Robert D. “Robbie” Robertson (Murray City Council) was appointed as the political subdivision elected official, replacing Carol Heales (Murray City Recorder). John (“Lex”) Hemphill (retired Salt Lake Tribune sports writer) was appointed as the news media representative replacing Dixie Brunner (editor, Southern Utah News).
Continuing members include Carl R. Albrecht (general manager and CEO, Garkane Power Association, Inc.), citizen representative, and Scott Whittaker (vice president, File Center, Inc.), private sector records manager. Standing members include: Patricia Smith-Mansfield (State Archivist), Governor's designee, as committee chairman; Betsy Ross, State Auditor's designee; and Linda Thatcher, Division of State History designee. David Geary, Assistant Attorney General, serves as legal counsel to the Committee. Susan Mumford of the Utah State Archives serves as executive secretary.
State Archives to Celebrate Archives Month in October
Archives and records repositories throughout the Beehive State will observe Utah Archives Month during October 2007. The theme is “Documenting Utah: Our Past Deserves a Future.” Events include historical lectures by prominent scholars; tours of participating repositories; and family history classes.
The Utah State Archives will host “Research at Noon” brown bag lectures each Wednesday and Friday throughout October. Building tours and demonstrations of the automated storage and retrieval system are also planned.
Training for school district administrators offered
The Utah State Archives held its first comprehensive training for school districts on May 15. This training is designed specifically for school district administrators and provides training on the requirements of the Utah Government Records Access and Management Act (GRAMA) and other records management and access issues. A second session is scheduled August 16 in Cedar City.
Staying informed has never been more convenient
Having trouble classifying your records? Uncertain about the correct procedure for taking GRAMA requests? Wondering how to get all those boxes of records out of your office and safely deposited at the Records Center?
These and many other questions are answered for you at the Utah State Archives training classes. The Archives offers basic records management and GRAMA training at our Archives building. Training sessions provide records officers, managers, GRAMA officers and other interested state and local government employees with important information on complying with GRAMA and how to better manage government records. Additional classes are also offered for school districts and law enforcement agencies.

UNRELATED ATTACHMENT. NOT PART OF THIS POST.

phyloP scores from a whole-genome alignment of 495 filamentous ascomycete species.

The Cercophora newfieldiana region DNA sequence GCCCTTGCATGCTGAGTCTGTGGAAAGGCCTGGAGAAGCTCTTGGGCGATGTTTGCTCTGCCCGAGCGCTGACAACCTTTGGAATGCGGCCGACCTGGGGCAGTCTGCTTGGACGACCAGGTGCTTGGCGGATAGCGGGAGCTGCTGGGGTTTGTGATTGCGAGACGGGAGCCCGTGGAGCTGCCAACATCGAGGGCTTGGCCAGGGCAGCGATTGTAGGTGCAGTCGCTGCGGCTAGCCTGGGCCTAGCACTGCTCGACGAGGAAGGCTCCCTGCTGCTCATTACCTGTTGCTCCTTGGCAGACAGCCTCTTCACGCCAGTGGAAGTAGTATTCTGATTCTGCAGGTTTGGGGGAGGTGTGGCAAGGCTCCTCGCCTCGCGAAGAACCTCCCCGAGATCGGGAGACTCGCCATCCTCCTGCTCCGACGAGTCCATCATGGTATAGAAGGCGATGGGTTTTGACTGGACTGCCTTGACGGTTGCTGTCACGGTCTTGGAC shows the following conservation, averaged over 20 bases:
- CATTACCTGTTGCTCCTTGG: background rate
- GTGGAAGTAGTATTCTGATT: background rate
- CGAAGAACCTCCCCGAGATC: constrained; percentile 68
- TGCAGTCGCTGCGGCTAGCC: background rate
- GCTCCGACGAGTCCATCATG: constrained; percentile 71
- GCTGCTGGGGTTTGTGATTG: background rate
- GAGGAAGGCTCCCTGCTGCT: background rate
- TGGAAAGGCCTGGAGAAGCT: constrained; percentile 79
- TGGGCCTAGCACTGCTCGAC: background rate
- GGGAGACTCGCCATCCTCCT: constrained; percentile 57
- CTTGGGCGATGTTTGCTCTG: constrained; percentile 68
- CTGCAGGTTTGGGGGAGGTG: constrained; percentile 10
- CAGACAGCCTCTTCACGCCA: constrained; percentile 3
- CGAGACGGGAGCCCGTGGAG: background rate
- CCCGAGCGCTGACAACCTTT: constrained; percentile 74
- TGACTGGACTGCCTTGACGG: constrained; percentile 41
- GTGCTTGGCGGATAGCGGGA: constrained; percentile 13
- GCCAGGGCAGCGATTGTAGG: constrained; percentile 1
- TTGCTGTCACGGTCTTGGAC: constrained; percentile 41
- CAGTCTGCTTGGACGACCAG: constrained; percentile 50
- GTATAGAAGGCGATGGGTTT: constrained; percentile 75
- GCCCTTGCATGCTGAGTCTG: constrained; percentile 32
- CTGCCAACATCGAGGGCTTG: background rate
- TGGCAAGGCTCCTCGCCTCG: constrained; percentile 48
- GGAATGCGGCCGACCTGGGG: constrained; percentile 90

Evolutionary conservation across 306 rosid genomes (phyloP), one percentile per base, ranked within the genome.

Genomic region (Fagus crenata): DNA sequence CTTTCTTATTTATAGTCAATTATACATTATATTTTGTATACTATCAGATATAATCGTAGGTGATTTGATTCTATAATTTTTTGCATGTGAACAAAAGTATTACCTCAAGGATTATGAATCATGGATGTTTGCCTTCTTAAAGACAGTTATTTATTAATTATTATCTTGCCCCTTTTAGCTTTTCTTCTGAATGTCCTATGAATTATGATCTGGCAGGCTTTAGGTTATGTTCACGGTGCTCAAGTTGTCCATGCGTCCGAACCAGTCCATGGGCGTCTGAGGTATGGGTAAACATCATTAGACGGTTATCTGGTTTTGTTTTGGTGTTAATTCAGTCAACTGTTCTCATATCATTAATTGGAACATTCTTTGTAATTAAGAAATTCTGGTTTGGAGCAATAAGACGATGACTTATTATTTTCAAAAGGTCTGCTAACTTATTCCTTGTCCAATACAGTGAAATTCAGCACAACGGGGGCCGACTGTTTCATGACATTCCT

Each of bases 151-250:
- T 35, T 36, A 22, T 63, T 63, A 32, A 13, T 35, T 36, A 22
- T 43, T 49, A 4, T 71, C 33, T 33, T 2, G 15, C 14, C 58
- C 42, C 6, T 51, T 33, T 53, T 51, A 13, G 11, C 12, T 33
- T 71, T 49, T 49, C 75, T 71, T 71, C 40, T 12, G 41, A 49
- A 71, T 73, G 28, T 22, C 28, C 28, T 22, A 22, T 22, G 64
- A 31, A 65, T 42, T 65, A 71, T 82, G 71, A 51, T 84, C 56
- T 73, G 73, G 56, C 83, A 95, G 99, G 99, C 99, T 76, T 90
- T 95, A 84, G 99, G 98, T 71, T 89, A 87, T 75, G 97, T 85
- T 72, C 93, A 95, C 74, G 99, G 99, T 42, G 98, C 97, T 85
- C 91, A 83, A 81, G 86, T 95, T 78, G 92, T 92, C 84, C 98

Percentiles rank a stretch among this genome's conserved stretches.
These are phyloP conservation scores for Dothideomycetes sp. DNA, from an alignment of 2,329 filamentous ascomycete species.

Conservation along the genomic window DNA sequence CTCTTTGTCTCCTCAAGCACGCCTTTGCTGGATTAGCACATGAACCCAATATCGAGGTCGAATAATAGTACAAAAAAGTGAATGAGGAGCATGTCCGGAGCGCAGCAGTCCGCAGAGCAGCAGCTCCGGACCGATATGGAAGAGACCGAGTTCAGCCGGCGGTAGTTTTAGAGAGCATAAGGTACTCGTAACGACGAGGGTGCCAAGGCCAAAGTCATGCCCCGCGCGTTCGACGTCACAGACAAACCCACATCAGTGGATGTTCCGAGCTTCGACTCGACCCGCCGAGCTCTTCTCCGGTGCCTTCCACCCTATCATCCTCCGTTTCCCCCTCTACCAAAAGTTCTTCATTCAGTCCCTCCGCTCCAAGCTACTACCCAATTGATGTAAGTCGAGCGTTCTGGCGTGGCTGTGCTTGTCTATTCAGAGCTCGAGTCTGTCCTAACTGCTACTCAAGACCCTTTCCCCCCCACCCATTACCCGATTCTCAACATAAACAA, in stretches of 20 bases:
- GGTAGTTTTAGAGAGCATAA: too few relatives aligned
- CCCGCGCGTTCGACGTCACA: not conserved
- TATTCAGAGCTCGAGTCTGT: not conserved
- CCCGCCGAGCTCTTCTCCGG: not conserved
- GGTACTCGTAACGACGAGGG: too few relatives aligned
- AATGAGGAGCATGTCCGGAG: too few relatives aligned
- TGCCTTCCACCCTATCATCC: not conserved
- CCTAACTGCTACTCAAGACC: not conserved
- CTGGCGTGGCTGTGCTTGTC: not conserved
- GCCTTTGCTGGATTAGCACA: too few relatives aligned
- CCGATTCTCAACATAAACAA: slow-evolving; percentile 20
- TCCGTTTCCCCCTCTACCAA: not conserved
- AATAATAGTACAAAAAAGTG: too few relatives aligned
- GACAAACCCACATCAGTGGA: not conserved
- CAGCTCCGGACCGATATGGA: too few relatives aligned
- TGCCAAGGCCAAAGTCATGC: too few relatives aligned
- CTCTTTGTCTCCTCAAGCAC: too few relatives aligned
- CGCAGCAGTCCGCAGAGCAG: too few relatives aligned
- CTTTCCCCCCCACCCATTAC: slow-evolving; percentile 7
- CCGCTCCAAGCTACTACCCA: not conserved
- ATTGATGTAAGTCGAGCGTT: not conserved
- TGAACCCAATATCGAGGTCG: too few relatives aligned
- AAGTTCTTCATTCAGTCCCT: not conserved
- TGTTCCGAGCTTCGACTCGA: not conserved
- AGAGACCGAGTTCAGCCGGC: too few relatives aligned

Signing up is easy. Just go to our website, www.archives.utah.gov, and click on the “Training” icon. All of our classes are listed on this site. Click on the word “Register,” and fill in the blanks to register for any class you would like to attend. You will automatically be registered for the class of your choice.
Need training specifically designed for your agency? Your Archives analyst can provide on-site training sessions. To find your analyst’s name, click on the “Agency Services” icon on our website, and select the analyst assigned to your agency. Call your analyst to schedule an agency training session.
Retention schedules available through web
Agency records officers throughout Utah now have access to current general retention schedules directly from the Utah State Archives and Records Service web site (http://archives.utah.gov/recordsmanagement/retention-schedules.html). The up-to-date electronic versions replace out-dated static electronic and printed forms.
Utah State Archives staff news
Stuart R. Preece, administrative services manager, retired from the Utah State Archives and Records Service after eight years of employment. A party in his honor was held April 27. Throughout his tenure, Preece worked as a local government records analyst. Preece and Patricia Lyn Scott initiated the ongoing Local Government Preservation Project (previously designated the Millennial Records Preservation Project), which began in 1999.
Rosemary Cundiff has assumed the responsibilities of local government records analyst. Cundiff works with municipalities (cities and towns), counties, and courts.